DSP: Lacey Stadler

Lacey Stadler

By Karen Larson

The Arc, Minnesota

A DSP Story

What is a DSP? Direct Support Professional. Some other titles you may be more familiar with are…Nurse, Job Coach, Family Care Provider, Personal Assistant, Personal Care Assistant, and Habilitation Specialist.

DSPs assist people with daily living and work activity. Depending on an individual’s needs, some of the duties that DSPs might do are chef, housekeeper, secretary, beautician, laundry worker, banker, chauffeur, personal shopper, first aid administrator, medication administrator, physical therapist, occupational therapist, music therapist, art therapist, dietitian, and job coach.

Lacey Stadler started working as a DSP since 2000 and has loved every minute of it. Lacey reported she started out as a DSP working the overnight shift. 

She helps folks with daily living skills, giving assistance when needed. Making sure that the people she works with are happy is Lacey’s number one goal. 

While she was working as a DSP, she was managing her Day Care for children with disabilities, raising her own children, and attending college. 

In 2006, Lacey graduated with a Bachelor’s degree in Social Work. Present day Lacey works as a Program Coordinator. 

As a Program Coordinator some of Lacey’s responsibilities include but are not limited to: scheduling and taking folks to medical appointments; completing paperwork such as Individual Program Plans: and Behavior Support Plans; making sure that all the licensing rules are being met; coordinating with guardians, parents social workers and day programs; teaching, training and supporting the Direct Support Professionals. 

She does all of this while picking up Direct Support Professional shifts where needed. 

Lacey says that the biggest part of her job is making people happy whether it is finding the “right” shirt or setting up an urgent care visit, filling a shift, or getting that special airplane boarding pass. It is all in a day’s work and she loves it. She also tells us that everyone she works with is a rock star. 

Everyone gives 110% to the folks they serve. Lacey reports that her boss is understanding and encouraging: about COVID 19 her boss told them they are doing great, hang in there and there will be an end. 

Lacey reports that they have their own support system: giving encouragement where needed, taking that extra shift because your coworker picked up the last three shifts or teaching someone a new skill because that is what teamwork is all about.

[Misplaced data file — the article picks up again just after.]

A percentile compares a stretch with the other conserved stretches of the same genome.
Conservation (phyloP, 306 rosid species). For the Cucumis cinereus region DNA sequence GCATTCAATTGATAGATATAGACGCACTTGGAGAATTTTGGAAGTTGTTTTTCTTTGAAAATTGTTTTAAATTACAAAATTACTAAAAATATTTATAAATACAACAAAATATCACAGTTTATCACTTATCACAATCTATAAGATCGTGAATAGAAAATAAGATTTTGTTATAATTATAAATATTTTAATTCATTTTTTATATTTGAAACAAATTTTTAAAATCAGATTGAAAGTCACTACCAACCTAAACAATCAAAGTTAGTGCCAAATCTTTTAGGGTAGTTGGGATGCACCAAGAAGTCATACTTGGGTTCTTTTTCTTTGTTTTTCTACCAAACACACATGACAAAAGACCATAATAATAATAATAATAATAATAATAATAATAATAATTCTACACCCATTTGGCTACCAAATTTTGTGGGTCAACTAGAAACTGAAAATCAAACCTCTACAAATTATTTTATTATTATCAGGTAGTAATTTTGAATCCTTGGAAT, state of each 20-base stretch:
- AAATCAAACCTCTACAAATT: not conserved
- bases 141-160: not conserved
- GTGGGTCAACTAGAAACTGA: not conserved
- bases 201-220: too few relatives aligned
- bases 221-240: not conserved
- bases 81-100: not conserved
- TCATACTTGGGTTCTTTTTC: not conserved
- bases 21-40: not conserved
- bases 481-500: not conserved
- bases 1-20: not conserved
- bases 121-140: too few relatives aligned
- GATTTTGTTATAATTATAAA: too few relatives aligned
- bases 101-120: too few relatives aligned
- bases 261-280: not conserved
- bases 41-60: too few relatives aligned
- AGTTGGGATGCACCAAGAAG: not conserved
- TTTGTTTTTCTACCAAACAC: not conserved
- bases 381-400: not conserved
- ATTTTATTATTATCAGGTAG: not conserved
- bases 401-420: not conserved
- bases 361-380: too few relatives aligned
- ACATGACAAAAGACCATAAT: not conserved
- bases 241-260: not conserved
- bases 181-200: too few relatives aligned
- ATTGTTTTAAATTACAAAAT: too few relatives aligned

Lacey has told us repeatedly that she loves every minute of her job and would not change a thing. But there are a couple of things that she wants everyone to know. Direct Support Professionals work long hours. 

If you are working the morning shift ending at 3 p.m. and the staff that was supposed to relieve you did not show up, you have to stay. You cannot leave folks we assist alone and there are times when there is no one to come in. Lacey thinks that if Direct Support Professionals got a raise they would stay in the field longer. 

We are in a DSP crisis. The University of Minnesota Institute on Community Integration Impact magazine states; “…the reality is that significant challenges remain in finding, keeping and training DSPs who support persons with intellectual and developmental disabilities. Often labeled a “crisis” this label has plagued this industry since the start of community services. 

A 30-year crisis is not a crisis; it is a systematic and pervasive failure in the long-term services and supports system in the United States that has created a public health “crisis”. Impact magazine also reported one of the contributing factors to DSP shortage is high turnover. The Minnesota state average turnover rate for DSPs in 2018 was 46%. One cause is low wages. The national average wage for DSPs is $11.76 hour (NCL, 2018). 

How do we fight the shortage? Please spread the word: Direct Support Professionals are VALUABLE, PROFESSIONAL, HARDWORKING, CARING individuals and LOVE THEIR JOBS. 

Direct Support Professionals deserve recognition for the career path that they have chosen to support persons with disabilities to reach their personal goals. Direct Support Professionals are critical care professionals who necessitate a living wage to provide safe, person-centered, and quality care to the people they serve.

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